#### Patterning Skills

Children’s repeating patterning skills were assessed by means of the same materials as used by Wijns et al. (2019a). The measure consisted of 18 items that focused on three repeating patterning activities, namely extending (i.e., “Which figure has to be placed in the empty spot at the end of the row?”; 6 items), translating (i.e., “Make the same pattern as above with these figures.”; 6 items), and identifying (i.e., “Look at this row, remember the pattern, and reconstruct it.”; 6 items) a pattern. All patterns were spatial to minimize the impact of verbal abilities. For each task, data were standardized and the average of the standardized scores was used as dependent variable in our analyses. The reliability of this measure was good (*α* = 0.80).

### Procedure

Parents completed the home math environment questionnaire in the fall of 2017, when children were enrolled in their first semester of the third year of preschool. The questionnaire was available in multiple languages (i.e., Dutch, French, and English) and was distributed via the schools of the children. Data on children’s numerical and patterning skills were collected 6 months later, in the spring of 2018. Children were tested in two individual sessions of approximately 30 min, which took place in a quiet room at the children’s school. Patterning skills were measured in the first session and numerical skills were measured in the second session. The test sessions took place on two different days and all tasks were administered in the same order to each child. The child assessments were conducted by the Ph.D. students working on the longitudinal research project and by several research assistants. All experimenters followed extensive training sessions to get familiar with the tasks and to ensure data quality by minimizing tester effects.

### Analytic Approach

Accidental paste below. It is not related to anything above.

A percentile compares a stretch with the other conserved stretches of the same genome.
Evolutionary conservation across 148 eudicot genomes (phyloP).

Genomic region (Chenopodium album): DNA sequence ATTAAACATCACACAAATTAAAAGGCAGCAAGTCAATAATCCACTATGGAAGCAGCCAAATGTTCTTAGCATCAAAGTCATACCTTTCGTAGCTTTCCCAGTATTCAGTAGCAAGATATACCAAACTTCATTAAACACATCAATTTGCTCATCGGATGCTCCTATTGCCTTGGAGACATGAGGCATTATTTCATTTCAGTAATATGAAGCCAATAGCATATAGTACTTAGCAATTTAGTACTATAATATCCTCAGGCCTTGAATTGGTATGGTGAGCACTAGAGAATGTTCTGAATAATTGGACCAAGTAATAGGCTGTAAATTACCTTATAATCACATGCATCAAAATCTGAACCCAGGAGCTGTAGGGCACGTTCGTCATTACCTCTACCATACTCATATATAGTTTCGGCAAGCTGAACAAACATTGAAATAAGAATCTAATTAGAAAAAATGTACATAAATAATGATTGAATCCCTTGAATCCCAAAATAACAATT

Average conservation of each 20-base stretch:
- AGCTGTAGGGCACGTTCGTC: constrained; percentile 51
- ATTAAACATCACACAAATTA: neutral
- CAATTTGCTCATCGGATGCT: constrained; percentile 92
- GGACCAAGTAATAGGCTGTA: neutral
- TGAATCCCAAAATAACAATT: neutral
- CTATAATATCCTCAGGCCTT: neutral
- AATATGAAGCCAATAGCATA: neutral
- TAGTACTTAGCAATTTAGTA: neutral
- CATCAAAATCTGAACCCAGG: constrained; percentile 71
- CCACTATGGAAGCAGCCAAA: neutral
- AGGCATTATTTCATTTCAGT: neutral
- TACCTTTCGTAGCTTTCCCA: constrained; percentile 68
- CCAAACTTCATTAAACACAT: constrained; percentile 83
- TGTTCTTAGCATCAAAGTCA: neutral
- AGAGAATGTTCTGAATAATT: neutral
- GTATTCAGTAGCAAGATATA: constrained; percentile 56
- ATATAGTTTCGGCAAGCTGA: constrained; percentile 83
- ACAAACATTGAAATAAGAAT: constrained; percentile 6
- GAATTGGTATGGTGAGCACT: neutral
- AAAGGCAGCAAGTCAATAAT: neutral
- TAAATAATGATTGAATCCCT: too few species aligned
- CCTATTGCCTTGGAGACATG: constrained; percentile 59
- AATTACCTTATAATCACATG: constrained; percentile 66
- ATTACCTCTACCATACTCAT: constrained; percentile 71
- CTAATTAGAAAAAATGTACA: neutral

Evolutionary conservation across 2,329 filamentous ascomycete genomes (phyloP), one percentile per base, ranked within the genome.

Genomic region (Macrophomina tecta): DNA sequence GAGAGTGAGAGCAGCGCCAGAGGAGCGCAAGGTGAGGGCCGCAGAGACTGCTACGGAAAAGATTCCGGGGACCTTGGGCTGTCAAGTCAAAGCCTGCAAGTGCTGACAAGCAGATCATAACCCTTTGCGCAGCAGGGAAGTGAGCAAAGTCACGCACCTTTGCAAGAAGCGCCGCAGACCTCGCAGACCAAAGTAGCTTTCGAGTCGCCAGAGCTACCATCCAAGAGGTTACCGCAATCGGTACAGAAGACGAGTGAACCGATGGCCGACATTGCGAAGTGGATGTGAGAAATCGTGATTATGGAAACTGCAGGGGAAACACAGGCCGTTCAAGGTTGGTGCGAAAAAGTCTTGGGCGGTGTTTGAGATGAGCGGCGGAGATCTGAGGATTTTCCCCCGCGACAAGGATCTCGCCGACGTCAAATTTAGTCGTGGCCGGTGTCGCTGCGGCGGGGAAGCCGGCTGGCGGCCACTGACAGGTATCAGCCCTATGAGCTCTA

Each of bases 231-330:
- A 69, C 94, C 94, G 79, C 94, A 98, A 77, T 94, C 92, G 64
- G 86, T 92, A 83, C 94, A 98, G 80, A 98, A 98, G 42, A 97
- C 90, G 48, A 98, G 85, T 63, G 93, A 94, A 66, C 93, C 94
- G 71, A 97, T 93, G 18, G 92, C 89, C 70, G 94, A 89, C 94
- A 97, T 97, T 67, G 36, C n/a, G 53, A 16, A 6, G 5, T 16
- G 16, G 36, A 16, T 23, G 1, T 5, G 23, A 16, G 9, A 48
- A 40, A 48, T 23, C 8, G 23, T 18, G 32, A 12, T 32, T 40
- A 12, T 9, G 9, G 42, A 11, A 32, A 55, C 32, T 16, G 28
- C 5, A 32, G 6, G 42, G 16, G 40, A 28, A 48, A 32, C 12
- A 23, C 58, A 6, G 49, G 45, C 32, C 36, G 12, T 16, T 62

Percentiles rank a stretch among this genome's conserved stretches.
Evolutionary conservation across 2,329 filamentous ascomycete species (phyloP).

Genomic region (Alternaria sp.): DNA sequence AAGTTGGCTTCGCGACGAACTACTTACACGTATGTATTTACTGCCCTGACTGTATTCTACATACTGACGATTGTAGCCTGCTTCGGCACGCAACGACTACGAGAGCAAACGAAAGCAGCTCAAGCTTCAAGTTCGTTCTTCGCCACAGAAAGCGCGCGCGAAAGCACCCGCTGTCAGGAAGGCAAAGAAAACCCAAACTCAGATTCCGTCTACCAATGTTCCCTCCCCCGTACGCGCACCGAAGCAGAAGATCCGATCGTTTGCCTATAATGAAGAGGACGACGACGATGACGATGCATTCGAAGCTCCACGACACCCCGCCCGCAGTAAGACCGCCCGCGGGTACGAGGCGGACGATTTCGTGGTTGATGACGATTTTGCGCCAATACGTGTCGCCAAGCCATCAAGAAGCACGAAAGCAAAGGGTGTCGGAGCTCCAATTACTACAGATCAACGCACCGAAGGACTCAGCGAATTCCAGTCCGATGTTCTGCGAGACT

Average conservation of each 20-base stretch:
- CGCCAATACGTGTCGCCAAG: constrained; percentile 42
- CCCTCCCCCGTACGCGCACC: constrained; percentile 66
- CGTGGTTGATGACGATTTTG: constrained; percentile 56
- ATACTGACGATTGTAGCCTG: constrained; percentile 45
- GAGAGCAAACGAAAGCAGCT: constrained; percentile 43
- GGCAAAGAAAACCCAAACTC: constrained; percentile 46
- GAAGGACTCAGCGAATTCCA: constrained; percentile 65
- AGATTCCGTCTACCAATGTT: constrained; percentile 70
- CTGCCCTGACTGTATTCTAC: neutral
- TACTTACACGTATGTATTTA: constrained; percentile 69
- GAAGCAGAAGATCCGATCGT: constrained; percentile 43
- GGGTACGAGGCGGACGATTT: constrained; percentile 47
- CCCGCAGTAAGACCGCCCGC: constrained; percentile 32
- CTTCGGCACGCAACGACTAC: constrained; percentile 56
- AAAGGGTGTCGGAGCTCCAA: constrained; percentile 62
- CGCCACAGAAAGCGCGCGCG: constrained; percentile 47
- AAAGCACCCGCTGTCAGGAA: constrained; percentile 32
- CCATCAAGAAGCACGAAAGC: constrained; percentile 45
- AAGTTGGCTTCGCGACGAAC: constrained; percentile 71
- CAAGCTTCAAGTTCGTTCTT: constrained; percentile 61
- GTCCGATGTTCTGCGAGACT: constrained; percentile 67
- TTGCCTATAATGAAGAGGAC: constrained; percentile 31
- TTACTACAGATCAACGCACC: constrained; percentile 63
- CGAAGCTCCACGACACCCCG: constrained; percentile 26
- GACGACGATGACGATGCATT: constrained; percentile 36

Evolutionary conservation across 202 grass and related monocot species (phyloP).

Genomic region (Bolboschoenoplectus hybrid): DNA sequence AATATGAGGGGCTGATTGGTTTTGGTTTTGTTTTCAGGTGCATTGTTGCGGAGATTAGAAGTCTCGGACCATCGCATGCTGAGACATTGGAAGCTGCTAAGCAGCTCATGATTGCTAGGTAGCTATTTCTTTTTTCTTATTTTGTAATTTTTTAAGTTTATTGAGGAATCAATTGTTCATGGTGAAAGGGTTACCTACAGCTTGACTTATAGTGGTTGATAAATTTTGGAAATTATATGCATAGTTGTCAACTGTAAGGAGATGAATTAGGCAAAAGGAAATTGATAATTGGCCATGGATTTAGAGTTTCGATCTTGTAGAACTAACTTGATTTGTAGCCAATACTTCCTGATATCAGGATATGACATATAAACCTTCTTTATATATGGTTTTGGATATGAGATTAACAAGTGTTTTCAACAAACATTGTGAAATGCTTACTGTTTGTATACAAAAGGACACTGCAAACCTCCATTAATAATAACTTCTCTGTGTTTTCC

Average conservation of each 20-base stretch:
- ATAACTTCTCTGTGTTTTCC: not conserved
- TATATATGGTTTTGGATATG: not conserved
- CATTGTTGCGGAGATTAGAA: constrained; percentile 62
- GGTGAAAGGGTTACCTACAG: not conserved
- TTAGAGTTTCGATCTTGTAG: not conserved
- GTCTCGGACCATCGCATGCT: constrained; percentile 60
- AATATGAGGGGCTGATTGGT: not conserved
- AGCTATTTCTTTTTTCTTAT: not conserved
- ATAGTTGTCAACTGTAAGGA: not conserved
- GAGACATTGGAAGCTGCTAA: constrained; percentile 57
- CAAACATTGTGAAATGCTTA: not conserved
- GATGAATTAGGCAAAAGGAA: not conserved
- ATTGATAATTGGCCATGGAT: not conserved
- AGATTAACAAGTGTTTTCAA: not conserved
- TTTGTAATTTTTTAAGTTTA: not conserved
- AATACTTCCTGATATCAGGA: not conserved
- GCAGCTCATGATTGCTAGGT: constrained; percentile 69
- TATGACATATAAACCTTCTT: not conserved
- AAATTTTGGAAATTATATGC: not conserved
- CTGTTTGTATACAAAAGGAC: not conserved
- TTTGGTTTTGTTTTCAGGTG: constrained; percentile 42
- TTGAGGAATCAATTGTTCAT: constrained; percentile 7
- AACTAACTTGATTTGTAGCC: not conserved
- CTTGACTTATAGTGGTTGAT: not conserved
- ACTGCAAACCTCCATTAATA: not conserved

We employed both frequentist and Bayesian statistics to analyze our data with the IBM SPSS Statistics 25 (IBM Corp., 2017), IBM SPSS Statistics 26 (IBM Corp., 2019), PROCESS Macro for SPSS 3.5 (Hayes, 2020), and JASP 0.11.1 software (JASP Team, 2019). Against the background of conflicting evidence on the association between the home math environment and mathematical skills, Bayesian analyses were added because they allowed us to quantify the evidence in support of the alternative hypothesis (H_{1}) compared to the null hypothesis (H_{0}). This is expressed in the Bayes Factor (BF_{10}), which indicates the ratio of the evidence in support of H_{1} over H_{0}. For example, BF_{10} = 15 indicates that the data are 15 times more likely under the alternative hypothesis than under the null hypothesis. These Bayes Factors are a continuous index of support for one or another hypothesis, although there are some conventions for interpreting the size of these factors (Andraszewicz et al., 2015). Specifically, BF_{10} = 1 provides no evidence either way, whereas BF_{10} > 1 provides anecdotal evidence, BF_{10} > 3 provides moderate evidence, BF_{10} > 10 provides strong evidence, BF_{10} > 30 provides very strong evidence, and BF_{10} > 100 provides decisive evidence for the alternative hypothesis. On the other hand, BF_{10} < 1 provides anecdotal evidence, BF_{10} < 1/3 provides moderate evidence, BF_{10} < 1/10 provides strong evidence, BF_{10} < 1/30 provides very strong evidence, and BF_{10} < 1/100 provides decisive evidence for the null hypothesis.